data visualization

LESSON PLAN: Global Migration Flow & Data Visualization

January 12, 2017 // 0 Comments

Description:  This worksheet is inspired by the Global International Migration Flows website by the Wittgenstein Centre. It uses migration data over the course of 5-year periods in a circular-flow chart. The attached worksheet asks students to identify the largest migration flows both in and out of the respective regions. It also asks that they identify the regions that have the largest interregional migrations. Objective: Students will identify where the world’s largest migration flows are occurring between regions. AP Objectives:  Apply the concepts of forced and voluntary migration to historical and contemporary examples. Forced migrations include those involving refugees, internally displaced persons, and asylum seekers. Voluntary migrations may be transnational, internal, chain, step, and rural to urban. Patterns of voluntary and forced migration may be affected by distance and physical features. Procedure: Introduce vocabulary to students: Interregional migration, [...]

VIDEO via FreeBase: Charting Culture by Mapping Migration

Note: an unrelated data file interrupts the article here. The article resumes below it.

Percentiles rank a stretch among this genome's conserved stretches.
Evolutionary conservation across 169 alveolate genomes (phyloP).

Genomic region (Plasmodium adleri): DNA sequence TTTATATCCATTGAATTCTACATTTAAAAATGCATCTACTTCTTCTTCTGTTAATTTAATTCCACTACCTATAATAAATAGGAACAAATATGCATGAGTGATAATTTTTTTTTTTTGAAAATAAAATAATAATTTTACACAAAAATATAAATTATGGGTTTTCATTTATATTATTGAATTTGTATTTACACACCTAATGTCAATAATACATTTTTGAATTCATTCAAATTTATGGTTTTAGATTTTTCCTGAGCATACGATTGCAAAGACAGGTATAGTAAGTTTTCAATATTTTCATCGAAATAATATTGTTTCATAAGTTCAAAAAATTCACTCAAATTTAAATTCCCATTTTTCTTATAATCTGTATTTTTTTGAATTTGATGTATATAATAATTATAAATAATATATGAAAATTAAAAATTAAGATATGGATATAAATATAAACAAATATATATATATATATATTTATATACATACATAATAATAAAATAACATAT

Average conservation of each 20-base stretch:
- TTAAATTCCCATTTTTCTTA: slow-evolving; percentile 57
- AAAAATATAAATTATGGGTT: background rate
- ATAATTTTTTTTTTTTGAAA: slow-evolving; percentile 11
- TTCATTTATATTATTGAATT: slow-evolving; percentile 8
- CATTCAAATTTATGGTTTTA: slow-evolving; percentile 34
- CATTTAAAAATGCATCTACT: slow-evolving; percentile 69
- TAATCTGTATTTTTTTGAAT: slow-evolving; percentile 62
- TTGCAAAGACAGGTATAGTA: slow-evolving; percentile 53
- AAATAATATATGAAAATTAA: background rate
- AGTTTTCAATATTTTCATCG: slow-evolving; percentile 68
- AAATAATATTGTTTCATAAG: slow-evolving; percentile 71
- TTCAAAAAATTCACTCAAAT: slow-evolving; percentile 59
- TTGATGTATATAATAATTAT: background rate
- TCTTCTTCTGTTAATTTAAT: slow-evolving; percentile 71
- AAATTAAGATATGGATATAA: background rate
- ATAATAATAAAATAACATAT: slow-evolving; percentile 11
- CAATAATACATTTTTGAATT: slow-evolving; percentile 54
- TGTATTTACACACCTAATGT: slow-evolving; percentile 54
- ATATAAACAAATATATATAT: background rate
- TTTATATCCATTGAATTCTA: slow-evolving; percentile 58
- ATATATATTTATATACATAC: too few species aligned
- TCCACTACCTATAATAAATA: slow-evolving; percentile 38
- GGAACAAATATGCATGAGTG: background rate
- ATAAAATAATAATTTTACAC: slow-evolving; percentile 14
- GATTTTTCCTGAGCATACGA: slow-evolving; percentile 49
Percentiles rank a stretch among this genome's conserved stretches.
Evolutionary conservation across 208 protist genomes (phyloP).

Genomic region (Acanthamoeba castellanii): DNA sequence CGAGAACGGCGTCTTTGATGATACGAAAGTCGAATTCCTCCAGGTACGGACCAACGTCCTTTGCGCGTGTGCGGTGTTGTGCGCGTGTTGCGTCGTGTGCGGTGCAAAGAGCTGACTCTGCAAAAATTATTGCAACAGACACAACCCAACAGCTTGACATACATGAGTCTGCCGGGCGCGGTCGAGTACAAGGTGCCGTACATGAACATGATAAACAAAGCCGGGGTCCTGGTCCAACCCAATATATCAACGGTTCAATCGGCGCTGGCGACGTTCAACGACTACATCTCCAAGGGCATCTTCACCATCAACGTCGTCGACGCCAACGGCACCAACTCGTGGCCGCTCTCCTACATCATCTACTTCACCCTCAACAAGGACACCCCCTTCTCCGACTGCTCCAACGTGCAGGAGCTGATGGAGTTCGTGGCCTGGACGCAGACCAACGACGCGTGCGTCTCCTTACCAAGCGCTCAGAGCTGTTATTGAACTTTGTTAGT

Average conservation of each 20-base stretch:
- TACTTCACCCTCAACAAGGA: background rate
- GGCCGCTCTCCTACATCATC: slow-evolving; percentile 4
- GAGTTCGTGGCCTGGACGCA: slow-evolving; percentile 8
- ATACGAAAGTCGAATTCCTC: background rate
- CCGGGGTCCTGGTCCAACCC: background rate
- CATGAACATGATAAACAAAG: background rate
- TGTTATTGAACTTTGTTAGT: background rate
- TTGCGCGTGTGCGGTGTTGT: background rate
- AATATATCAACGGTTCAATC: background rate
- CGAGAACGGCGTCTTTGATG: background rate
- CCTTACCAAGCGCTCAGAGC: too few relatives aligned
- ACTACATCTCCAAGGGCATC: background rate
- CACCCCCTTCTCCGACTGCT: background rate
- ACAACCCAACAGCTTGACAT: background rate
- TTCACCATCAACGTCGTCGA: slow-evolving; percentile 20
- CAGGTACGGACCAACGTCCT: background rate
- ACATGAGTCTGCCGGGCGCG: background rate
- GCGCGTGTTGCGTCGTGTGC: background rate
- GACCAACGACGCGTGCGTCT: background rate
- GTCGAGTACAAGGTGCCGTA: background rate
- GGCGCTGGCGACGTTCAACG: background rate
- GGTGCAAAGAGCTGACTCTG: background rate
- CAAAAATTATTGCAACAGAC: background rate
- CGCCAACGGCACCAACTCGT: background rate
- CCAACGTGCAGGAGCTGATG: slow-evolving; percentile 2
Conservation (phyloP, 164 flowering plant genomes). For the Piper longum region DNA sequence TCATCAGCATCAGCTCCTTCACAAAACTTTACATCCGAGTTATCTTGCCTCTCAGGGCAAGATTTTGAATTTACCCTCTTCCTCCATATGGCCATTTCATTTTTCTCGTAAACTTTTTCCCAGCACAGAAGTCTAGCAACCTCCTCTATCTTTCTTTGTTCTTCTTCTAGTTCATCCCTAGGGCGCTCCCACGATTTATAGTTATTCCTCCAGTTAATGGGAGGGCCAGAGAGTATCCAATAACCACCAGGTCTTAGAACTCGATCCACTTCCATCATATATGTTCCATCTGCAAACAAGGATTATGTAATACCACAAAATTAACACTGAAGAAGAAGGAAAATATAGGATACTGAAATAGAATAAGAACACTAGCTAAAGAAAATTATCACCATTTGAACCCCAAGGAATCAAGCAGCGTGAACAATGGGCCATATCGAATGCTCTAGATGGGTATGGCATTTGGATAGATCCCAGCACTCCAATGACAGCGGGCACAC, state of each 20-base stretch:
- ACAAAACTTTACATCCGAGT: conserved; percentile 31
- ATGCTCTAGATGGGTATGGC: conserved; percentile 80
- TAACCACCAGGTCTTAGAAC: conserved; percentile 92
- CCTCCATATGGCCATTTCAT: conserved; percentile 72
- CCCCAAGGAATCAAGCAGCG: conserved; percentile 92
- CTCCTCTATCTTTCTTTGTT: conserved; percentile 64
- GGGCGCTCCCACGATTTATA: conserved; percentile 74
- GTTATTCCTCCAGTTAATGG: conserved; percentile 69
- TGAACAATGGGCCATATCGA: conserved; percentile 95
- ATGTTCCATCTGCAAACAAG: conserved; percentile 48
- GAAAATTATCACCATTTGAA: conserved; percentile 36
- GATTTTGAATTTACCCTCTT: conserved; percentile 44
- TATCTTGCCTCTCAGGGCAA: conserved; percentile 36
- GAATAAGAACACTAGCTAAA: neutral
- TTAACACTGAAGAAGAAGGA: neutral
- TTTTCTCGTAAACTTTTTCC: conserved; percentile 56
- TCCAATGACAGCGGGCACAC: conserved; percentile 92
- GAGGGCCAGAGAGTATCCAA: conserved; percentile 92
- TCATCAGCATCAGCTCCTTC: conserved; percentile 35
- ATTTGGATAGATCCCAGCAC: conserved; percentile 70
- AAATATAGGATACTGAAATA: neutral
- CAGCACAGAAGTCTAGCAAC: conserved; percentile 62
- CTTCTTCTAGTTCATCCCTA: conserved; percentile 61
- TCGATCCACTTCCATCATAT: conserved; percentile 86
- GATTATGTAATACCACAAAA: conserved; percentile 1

August 14, 2014 // 0 Comments

Video: Thousands of Years of Human Migration in Five Minutes By Lisa Raffensperger | July 31, 2014 2:00 pm   It’s enough to put an old-fashioned family tree to shame. A visualization of the migration routes of more than 150,000 people, from 600 BC to the present day, brings to life human history in the Western world in an engrossing and novel way. The model, produced by Maximilian Schich, at the University of Texas at Dallas, along with collaborators from the U.S., Switzerland and Hungary, represents the birth and death dates and locations of individual people. These data came from community database Freebase, a well-known German encyclopedia of the world’s artists, and Getty’s online artist names database. The sample included such notable individuals as David, King of Israel, and Leonardo da Vinci, but, since Freebase is editable by anyone, it also included average folk. “You will have people where we know that there was a carpenter in Nuremberg, who lived from 1530 to [...]
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